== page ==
View Single Post
Old Tue, Oct-30-2012, 01:14:40 PM   #136
Registered User
SliM3's Avatar
Join Date: May 2012
Posts: 2,564
In the garage:
Reputation: 0 SliM3 is on a distinguished road
Location: Atlanta

United States

Default Re: Comprehensive MSS54/MSS54HP DME Information

Here's some info on some of the different DME adaptations:

Adaptations and equipment variations
The adaptation makes it possible that the engine control unit can learn certain values of components and thus compensate for certain component tolerances.
When used for the first time, the engine management system also learns equipment variations that are fitted.
The service function ”Reset adaptation values” can be used to reset the adaptation values and equipment variations to their default settings; thereafter, they have to be relearned. Longer operation between idle speed and partial load is necessary, for example, in order to learn the mixture adaptation values.
• Deleting adaptations after repairs:
In general, the adaptations should not be deleted after a repair (part replacement). On replacement of the throttle valve, the MDK adaptations are to be deleted to avoid a fault code memory entry.
• Deleting equipment variations and adaptations after a conversion or vehicle upgrades:
After a vehicle conversion, e.g. from manual to automatic gearbox, or vehicle upgrade, e.g. retrofitting a trailer module or a multifunction steering wheel, the equipment variations and adaptations must be deleted and relearned.

Examples of various adaptations

Fuel mixture adaptation
The mixture formed in the intake area requires some time before it reaches the oxygen sensor as exhaust emissions. This time decreases as load and engine speed increase. For this reason, the response time of the oxygen-sensor control system is also dependent on load and engine speed. Fuel-air mixture deviations detected by the oxygen sensor result in adaptation values (learned correction values) being stored. By way of the adaptations, the injection can be brought close to the nominal value in advance. A reduction in the response time is achieved in this way.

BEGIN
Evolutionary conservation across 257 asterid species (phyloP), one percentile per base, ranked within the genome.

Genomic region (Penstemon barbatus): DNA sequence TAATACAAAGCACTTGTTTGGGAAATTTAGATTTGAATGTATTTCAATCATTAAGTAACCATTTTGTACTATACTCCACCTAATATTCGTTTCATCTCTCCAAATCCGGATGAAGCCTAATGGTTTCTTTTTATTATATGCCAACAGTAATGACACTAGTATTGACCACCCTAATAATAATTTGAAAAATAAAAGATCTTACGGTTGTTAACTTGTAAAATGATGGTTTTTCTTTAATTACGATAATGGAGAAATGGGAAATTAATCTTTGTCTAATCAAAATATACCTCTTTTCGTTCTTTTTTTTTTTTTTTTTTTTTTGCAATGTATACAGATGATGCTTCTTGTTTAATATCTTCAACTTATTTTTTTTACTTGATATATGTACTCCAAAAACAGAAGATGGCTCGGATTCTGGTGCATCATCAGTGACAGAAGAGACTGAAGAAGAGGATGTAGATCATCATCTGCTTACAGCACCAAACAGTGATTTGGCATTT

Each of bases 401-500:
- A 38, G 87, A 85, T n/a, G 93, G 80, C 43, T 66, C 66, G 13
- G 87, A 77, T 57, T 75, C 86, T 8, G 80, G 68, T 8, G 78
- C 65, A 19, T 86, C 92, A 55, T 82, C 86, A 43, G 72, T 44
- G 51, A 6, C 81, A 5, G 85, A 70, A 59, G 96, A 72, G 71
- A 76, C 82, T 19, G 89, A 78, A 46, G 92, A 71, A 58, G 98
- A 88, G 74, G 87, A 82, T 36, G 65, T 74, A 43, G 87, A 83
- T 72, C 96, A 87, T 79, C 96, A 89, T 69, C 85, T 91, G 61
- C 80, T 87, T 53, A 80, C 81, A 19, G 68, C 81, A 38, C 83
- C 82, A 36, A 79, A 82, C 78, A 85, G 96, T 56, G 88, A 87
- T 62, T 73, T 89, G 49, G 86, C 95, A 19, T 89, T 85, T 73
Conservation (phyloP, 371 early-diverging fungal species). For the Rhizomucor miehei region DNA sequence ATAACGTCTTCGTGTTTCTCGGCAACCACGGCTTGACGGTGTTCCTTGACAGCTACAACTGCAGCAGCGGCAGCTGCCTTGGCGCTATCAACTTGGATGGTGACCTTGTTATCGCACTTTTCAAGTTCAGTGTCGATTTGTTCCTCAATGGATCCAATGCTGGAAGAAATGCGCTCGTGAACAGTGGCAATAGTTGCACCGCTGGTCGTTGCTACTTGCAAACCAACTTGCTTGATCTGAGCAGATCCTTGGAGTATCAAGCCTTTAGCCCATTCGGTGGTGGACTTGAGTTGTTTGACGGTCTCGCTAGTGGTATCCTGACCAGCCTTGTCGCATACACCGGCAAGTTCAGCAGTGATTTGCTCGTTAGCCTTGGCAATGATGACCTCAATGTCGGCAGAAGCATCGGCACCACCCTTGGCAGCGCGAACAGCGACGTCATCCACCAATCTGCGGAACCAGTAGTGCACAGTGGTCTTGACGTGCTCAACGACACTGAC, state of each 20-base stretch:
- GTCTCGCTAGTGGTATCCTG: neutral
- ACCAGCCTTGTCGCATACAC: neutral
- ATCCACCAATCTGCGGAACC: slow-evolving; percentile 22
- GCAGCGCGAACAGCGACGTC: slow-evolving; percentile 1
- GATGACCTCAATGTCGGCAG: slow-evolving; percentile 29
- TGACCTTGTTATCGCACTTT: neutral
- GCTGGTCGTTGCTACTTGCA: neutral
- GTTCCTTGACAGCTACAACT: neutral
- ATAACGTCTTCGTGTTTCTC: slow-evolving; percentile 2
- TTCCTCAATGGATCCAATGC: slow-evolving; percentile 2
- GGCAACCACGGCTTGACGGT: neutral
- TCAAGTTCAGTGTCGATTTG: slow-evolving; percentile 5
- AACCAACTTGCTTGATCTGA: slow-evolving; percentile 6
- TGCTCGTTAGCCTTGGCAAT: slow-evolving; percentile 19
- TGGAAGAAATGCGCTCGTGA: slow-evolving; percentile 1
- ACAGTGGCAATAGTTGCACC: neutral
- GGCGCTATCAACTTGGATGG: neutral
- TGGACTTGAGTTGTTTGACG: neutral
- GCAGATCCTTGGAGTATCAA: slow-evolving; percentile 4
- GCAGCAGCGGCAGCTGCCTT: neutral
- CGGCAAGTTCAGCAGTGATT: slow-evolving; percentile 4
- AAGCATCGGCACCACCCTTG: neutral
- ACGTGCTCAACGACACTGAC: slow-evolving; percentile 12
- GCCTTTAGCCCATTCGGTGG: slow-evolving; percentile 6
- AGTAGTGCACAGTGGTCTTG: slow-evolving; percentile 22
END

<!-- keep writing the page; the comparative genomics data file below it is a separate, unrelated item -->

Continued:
For example, if the basic fuel injection values of the engine control unit characteristic map are too low at idle speed to maintain the ideal fuel-air mixture, the oxygen-sensor control would have to continuously increase the fuel injection period. In this case, an adaptation value is learnt which corrects the basic injection value. The oxygen-sensor control then only needs to undertake the fine adjustment.

Idle mixture adaptation (additive)
If idling is detected in the off-load phase of the tank ventilation due to the throttle-valve position, an idling fuel mixture adaptation is made at certain intervals. As the idling and part-load fuel mixture adaptations mutually influence one another, complete adaptation requires a number of switches between idling and part-load.

Partial load mixture adaptation (multiplicative)
Also in the part-load range, a fuel mixture adaptation is carried out at regular intervals. The determined adaptation value is taken into consideration in all partial load ranges.

Tank venting adaptation
When the tank ventilation valve is open, an additional combustible mixture is supplied from the carbon canister to the engine. The shift in mixture detected by the oxygen sensor is completely corrected out by means of the tank ventilation adaptation value.

Idle speed adaptation
The idle speed adaptation is handled by the idle actuator. It uses the air volume to ensure a constant idle speed.

Sensor adaptation
Misfiring causes irregularities in the rotational speed of the crankshaft. These irregularities can be detected by way if changes in the segment time.